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    High Street

    by Balam Written May 18, 2010

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    High Street
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    The High Street of Kenilworth is referd to as the Old town.
    High street and Bridge St form the east and north sides of Abbey fields and numerous examples of lovely listed buildings can be found here in excellent condition. we had a lovely walk around after visiting the castle and i'm only sorry that we could not spend more time in this lovely place.

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    Abbey Fields

    by Balam Written May 18, 2010

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    Abbey Fields
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    The Abbey Fields Park is situated right in the heart of Old Kenilworth. The park covers 68 acres and includes the remains of the Abbey of St Mary the Virgin as well as a small lake known as the Abbey pond.
    It is a great place to spend an hour or so walking or just sitting somewhere watching the world go by.

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    A Castle fit for a Queen

    by Myfanwe Written May 13, 2010

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    Kenilworth Castle
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    Kenilworth Castle is a great Castle which served as a Royal Residence for almost five Centuries. The 16th Century stable building is a good place to start, it houses an exhibition and a cafe. Leicesters gatehouse is a grand building which dates from 1570. It was modified as a house after the Civil War of the1640's. A number of the rooms are furnished to the style of a 1930 residence. Don't miss the exhibition on the top floor which tells the story of the relationship between Robert Dudley, Earl of Leicester and Queen Elizabeth I.

    Some other great features which remain include the 12th Century Keep, the Great Hall with its' magnificent windows and Leicester's buildings which were built in 1571 specifically for Elizabeth I and used by her when she visited Kenilworth in 1572 and 1575.

    Kenilworth Castle also has some great formal gardens.

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    Abbey Fields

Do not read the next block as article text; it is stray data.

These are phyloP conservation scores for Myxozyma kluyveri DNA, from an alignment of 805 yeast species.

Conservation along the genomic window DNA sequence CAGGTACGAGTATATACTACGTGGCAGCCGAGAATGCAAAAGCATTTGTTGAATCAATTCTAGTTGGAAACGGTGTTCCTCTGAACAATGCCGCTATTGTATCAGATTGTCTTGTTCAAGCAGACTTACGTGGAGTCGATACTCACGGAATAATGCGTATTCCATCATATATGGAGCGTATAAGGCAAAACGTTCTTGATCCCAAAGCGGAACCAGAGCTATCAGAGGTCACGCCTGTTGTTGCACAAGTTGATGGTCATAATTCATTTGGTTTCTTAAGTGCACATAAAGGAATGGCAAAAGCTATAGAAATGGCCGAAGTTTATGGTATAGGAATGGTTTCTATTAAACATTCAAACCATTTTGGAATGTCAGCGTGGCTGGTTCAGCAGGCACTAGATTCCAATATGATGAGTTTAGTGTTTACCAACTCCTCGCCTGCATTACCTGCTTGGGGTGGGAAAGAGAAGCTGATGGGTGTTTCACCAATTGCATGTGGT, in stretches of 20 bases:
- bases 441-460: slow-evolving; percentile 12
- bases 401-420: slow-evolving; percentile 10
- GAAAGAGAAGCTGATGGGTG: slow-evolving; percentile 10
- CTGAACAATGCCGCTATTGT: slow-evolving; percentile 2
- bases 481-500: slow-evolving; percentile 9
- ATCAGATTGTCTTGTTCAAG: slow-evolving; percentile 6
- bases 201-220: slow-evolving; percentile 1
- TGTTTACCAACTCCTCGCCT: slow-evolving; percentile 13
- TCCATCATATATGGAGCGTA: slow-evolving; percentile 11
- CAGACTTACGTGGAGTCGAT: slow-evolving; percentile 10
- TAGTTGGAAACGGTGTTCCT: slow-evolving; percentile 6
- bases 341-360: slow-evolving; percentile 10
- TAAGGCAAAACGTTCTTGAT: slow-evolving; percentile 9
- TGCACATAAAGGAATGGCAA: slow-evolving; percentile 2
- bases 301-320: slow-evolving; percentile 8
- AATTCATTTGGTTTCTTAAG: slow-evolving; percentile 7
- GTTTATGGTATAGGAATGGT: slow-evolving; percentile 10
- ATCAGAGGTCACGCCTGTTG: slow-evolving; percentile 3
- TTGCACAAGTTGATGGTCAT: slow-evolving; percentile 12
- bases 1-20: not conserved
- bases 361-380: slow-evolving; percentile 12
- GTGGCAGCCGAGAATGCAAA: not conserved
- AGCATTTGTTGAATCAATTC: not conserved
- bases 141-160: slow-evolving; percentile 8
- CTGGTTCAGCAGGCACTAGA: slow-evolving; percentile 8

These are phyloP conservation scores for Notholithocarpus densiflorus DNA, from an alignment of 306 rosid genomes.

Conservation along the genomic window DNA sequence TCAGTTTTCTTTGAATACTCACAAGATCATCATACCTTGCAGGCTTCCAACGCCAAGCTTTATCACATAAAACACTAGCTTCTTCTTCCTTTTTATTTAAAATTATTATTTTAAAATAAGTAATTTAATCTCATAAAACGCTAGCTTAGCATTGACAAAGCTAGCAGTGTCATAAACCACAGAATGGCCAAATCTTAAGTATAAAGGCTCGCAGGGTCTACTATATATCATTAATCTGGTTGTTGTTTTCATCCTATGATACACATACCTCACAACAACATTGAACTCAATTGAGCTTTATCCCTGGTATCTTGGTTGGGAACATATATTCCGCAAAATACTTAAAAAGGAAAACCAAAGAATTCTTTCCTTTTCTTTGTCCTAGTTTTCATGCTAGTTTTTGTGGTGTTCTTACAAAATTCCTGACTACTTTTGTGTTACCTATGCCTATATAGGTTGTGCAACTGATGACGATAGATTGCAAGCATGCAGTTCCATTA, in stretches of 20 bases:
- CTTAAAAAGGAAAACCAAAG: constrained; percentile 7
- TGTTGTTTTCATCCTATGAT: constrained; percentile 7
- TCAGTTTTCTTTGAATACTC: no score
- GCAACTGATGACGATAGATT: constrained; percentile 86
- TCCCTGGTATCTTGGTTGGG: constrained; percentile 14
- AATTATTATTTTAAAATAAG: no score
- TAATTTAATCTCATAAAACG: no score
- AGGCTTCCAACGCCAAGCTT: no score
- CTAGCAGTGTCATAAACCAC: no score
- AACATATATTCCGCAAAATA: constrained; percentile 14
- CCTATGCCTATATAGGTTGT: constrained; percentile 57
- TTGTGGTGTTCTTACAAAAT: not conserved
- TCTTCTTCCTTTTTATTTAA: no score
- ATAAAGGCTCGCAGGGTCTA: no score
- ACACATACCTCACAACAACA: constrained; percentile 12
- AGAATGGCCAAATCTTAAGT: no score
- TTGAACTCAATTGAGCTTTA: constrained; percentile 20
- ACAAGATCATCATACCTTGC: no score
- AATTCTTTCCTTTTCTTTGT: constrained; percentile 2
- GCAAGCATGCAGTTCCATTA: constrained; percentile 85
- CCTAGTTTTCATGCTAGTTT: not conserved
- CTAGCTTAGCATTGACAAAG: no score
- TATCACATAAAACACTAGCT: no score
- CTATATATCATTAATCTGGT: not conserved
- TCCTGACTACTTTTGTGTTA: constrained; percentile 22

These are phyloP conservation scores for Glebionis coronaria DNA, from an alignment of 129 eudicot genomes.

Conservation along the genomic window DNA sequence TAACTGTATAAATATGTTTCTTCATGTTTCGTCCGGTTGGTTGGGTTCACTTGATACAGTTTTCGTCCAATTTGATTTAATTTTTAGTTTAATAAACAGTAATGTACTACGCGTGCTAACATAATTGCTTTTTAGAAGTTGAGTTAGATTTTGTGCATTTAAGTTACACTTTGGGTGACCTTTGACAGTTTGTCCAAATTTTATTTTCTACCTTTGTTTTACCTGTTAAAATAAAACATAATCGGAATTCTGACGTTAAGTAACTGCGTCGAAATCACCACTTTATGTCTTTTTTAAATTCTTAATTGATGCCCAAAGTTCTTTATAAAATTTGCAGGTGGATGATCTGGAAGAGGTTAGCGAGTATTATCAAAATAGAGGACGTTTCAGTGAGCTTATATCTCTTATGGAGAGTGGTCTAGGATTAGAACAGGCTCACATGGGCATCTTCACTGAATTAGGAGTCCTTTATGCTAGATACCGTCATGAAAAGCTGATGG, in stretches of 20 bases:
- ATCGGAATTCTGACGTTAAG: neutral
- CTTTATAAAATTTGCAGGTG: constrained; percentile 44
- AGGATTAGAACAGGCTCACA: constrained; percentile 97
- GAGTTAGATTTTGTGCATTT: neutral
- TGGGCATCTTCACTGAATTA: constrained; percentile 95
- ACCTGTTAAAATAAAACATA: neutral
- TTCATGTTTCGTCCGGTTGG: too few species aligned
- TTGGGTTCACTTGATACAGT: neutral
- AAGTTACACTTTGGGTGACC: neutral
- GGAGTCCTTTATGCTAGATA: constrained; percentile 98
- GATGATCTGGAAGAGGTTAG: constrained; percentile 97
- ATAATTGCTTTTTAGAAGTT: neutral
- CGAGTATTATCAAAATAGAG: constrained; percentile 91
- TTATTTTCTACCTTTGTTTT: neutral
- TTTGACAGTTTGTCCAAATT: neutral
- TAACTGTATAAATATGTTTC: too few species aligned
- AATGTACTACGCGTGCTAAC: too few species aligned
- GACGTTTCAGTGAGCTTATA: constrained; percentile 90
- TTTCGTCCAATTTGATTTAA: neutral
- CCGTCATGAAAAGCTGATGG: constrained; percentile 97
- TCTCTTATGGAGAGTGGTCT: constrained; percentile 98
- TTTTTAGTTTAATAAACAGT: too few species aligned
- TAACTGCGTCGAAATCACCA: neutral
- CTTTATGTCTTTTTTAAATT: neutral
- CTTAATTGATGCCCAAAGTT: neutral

by Myfanwe Updated May 13, 2010

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    Abbey Fields
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    The Abbey fields are a delightful green area surrounding the area where the Abbey once stood. Remains of which can still be seen. Here you'll find a childrens play area, tennis courts and an indoor swimming pool. We parked at the Abbey fields car park from here you can take a 10 minute picturesque stroll through the park to Kenilworth Castle.

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    The Abbey Gatehouse

    by Myfanwe Written May 13, 2010

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    Remains of the Abbey
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    The Abbey of St Mary was founded for Augustian canons in around 1124 and closed by King Henry VIII in 1538. By 1600 mosst of the buildings had been dismantled. Today some impressive ruins of the gatehouse remain with lovely red sandstone arches and some wonderful hexagonal brickwork can be seen nearby in the cemetary.

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    The Abbey Pond

    by Myfanwe Written May 13, 2010

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    Abbey Ponds
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    The Abbey pond is situated between the Abbey Fields and the Castle. The present pool in Abbey Fields gives an idea of a medieval water feature. There is a lovely path which hugs the perimiter of the pond if you fancy a stroll or it's an ideal place for a picnic on a summers day. It's also a great are for watching wildlife too.

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    Stroll around the village

    by Myfanwe Written May 13, 2010

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    Great houses of Kenilworth
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    We took a stroll around the streets of Kenilworth and were delighted to see some fabulous looking houses, quaint thatched cottages and some very grand residences indeed. Many of these great buildings are listed and are in excellent condition.

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    Kenilworth Castle

    by WorldRunner100 Written Jul 21, 2009

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    I would prefer to rate the castle a 3.5 out of 5. It really is an interesting historical site. It doesn't really look like the typical English castle, or what I would imagine one to look like, due to the red sandstone used to build it. The guide recommends spending 2.5 hours at the castle, but I think it could be done in an hour. I posted some photos and more information on my travel blog at:
    http://adams-travel-blog.blogspot.com/2009/07/kenilworth-castle-midlands-hike.html

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    Kenilworth Hike